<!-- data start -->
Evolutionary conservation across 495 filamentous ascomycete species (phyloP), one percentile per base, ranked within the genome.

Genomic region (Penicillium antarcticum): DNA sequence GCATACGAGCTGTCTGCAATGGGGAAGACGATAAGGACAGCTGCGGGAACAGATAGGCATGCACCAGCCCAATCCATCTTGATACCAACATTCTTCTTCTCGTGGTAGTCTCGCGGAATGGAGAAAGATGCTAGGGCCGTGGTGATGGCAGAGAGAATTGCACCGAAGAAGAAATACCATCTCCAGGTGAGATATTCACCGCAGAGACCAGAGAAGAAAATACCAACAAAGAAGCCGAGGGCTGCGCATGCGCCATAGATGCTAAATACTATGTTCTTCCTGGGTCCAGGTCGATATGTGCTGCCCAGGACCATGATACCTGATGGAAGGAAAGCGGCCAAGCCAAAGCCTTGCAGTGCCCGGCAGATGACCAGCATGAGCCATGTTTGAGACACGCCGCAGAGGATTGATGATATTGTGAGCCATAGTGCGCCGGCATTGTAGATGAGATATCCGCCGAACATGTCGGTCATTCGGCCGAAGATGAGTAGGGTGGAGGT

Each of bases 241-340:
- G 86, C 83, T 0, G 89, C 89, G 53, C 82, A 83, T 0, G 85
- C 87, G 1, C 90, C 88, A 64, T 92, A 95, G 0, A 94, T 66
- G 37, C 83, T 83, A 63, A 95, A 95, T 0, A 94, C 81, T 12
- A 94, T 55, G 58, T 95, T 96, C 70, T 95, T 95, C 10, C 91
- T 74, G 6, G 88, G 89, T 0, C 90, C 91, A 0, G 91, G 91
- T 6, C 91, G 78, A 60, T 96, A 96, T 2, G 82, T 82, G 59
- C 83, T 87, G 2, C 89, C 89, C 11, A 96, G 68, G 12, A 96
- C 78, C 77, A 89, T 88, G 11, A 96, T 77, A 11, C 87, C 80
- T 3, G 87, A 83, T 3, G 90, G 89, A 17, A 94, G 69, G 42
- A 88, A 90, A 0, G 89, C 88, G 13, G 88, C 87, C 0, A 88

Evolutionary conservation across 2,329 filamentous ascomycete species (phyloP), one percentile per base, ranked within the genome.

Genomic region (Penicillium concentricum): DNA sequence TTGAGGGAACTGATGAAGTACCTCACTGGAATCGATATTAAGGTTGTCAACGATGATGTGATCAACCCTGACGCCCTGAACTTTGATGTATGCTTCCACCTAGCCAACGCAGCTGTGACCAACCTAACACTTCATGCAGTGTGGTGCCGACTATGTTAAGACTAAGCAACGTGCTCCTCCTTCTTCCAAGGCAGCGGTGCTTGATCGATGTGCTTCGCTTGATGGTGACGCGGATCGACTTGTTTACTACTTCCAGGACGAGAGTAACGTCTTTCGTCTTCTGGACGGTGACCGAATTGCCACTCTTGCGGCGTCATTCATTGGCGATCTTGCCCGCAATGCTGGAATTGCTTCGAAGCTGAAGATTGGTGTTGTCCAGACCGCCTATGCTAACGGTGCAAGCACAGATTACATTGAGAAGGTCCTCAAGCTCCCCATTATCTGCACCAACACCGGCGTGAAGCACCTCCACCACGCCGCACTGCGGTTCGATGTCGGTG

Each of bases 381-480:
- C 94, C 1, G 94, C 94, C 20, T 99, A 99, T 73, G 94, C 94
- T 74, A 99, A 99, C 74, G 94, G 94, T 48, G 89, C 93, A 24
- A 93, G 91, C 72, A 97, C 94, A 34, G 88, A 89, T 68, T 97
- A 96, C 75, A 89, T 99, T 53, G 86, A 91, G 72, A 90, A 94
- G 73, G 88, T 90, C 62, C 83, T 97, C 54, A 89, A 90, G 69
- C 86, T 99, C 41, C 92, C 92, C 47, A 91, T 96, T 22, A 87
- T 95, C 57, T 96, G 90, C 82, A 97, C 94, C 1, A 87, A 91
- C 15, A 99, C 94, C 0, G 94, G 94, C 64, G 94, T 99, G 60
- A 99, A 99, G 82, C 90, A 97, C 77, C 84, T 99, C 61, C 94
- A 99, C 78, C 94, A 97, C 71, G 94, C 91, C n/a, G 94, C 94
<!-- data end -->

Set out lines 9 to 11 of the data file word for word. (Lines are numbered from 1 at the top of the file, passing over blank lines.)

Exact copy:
- T 6, C 91, G 78, A 60, T 96, A 96, T 2, G 82, T 82, G 59
- C 83, T 87, G 2, C 89, C 89, C 11, A 96, G 68, G 12, A 96
- C 78, C 77, A 89, T 88, G 11, A 96, T 77, A 11, C 87, C 80